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Shimano - Dura-Ace R9100 OT-SP41 Polymer-Coated Derailleur Cable Set

Shimano Dura-Ace R9100 OT-SP41 Polymer-Coated Derailleur Cable Set

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$35.99 Original price:$45.00
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    • Black, One Size
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    California Proposition 65


    This product can expose you to chemicals including Di(2-ethylhexyl)phthalate (DEHP), which is known to the State of California to cause cancer and birth defects or other reproductive harm. For more information go to www.P65Warnings.ca.gov.

    Tech Specs

    [cable] stainless steel, [cable coating] polymer, [housing lubricant] silicone grease
    Compatible Components:
    Dura-Ace 9100, Dura-Ace 9000, Ultegra 6800, XTR M9000, XT M8000
    Recommended Use:
    cycling, mountain biking
    Manufacturer Warranty:
    2 years

    Dura-Ace R9100 OT-SP41 Polymer-Coated Derailleur Cable Set

    Though the Shimano's Dura-Ace R9100 groupset is a marked departure from its predecessor, the R9000, the accompanying Dura-Ace R9100 OT-SP41 Polymer-Coated Derailleur Cable Set is largely unchanged: The stainless cables are still polymer-coated and the housing is still lubed with silicone. No surprise here, since Shimano spent all of its R&D time on far more important things like shifting, redesigning the hood shape, and increasing crankset efficiency.

    And what a job the Japanese brand did. Some of us are inclined to call Dura-Ace R9100 the best mechanical shifting ever. That admittedly gets the Italian fetishists up in arms, but even they admit there's a clean efficiency to it that never gets old. Until the cables do. The bike lets you know when it's time to replace your cables by getting sloppy on the cassette. Listen to it, and tidy-up your shifting—the new Dura-Ace is definitely worth it.

    • A cable set for Shimano's flagship mechanical derailleurs
    • Polymer coating and silicone lubrication smooth cable pulls
    • Keep the revised R9100 shifting as precise as possible
    • Compatible with Dura-Ace, Ultegra 6800, XTR M9000, XT M8000

    Reconsider your choice on this one.

    • Familiarity: I've used it several times

    I purchased this to use with my SRAM Red road derailleurs. Shimano gets a lot of accolades, in general, so how can you go wrong with this choice? Here are two possible issues: 1) The metal ferrule that goes at the cable entry to the rear derailleur has an 0-ring built into it. It is designed to keep dirt out of the cable housing, the exposed cable being close to the road. This o-ring fits the cable tightly, and really drags on the cable. If you just take the bare cable and run it through the ferrule, you can feel it buzz as it grips each winding of the cable, similar to taking your fingernail and running it along a wound acoustic guitar string. Not smooth at all, and hardly meeting the low friction objective of a new set of cables. 2) The polymer coating on the cable sounds like a great idea, but this coating seems quite delicate. Just the process of installing it had put little nicks in the coating which are visible as little "hairy" spikes of polymer sticking up from the cable surface. Yeow! I hope my cables last at least one full year (4-6 thousand miles). but I worry that such wearing polymer "hair" will build up and gum up the works inside the cable housing entry/exit points. A bike forum contained a moment that this is fine for a pro where the cables are changed often (every race???) but this is not appropriate for me.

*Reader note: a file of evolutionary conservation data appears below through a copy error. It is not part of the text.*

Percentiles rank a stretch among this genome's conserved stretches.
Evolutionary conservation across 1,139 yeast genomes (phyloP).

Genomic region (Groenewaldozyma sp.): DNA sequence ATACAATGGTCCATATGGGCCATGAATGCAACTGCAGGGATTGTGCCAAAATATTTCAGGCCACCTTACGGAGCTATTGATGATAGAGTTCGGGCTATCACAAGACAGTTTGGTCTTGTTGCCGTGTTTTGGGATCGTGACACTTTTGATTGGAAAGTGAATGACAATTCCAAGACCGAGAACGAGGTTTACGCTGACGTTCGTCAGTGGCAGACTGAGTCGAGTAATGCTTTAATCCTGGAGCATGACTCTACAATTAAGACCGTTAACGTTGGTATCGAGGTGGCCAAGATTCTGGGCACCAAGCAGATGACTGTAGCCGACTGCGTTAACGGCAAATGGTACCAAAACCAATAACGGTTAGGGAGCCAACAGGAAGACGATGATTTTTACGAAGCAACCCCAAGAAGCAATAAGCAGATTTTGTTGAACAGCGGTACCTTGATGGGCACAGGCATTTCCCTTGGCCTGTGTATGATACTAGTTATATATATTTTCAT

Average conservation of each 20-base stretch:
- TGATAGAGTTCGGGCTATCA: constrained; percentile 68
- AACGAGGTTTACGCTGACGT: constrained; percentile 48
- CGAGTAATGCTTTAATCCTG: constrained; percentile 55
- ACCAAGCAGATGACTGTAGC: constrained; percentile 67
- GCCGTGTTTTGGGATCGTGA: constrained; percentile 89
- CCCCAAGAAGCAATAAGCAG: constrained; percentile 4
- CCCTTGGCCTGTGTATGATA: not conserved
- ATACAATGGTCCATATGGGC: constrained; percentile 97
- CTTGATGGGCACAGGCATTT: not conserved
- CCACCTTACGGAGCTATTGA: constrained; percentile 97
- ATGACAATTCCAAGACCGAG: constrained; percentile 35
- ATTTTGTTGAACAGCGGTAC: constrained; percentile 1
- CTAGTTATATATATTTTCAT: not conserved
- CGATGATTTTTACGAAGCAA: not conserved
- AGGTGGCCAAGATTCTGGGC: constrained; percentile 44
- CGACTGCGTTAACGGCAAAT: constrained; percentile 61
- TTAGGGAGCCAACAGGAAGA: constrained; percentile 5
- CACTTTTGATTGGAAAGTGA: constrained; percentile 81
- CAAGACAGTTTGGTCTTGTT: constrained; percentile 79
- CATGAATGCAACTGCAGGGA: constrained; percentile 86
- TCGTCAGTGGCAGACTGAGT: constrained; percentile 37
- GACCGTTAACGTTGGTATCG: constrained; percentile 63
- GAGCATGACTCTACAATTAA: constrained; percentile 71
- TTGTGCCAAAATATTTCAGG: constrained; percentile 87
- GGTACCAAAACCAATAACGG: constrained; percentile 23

Prone to Abrading!

    • Familiarity: I've put it through the wringer
    • Fit: True to size

    To be clear, the performance is in regard to the PTFE coated CABLE and NOT the housing. The housing is standard SP41 and can be purchased alone. The housing works fine. However, if you are thinking about complementing your bicycle with Dura-Ace grade cables, I would suggest steering AWAY from the Dura-Ace cables ESPECIALLY if you are running INTERNAL routed frames. The problem is that the PTFE coat on the cables is extremely susceptible to abrasions. Once abraded, performance diminishes. It will happen at all contact points outside of the housing, (ie. at the cable housing ferrules, at the bottom bracket cable guide, and at the exit of the cable from the rear derailleur housing. What this equates to is inaccurate shifts, poorly held tunes, and frustration. I got exactly one 75 mile ride out of this cable before noticing the cable would not easily release (upshift for the rear derailleur). This isn't as important downshifting because you can force the cable to pull. Harder to force it to release because it does not slide easily. I'd recommend a tier down and get optislick cables which do not have this coating, yet function very well.

    Super Smooth

    • Familiarity: I've put it through the wringer

    Super smooth cables that will keep your shifting feeling amazing. I use it on my dropper post as well.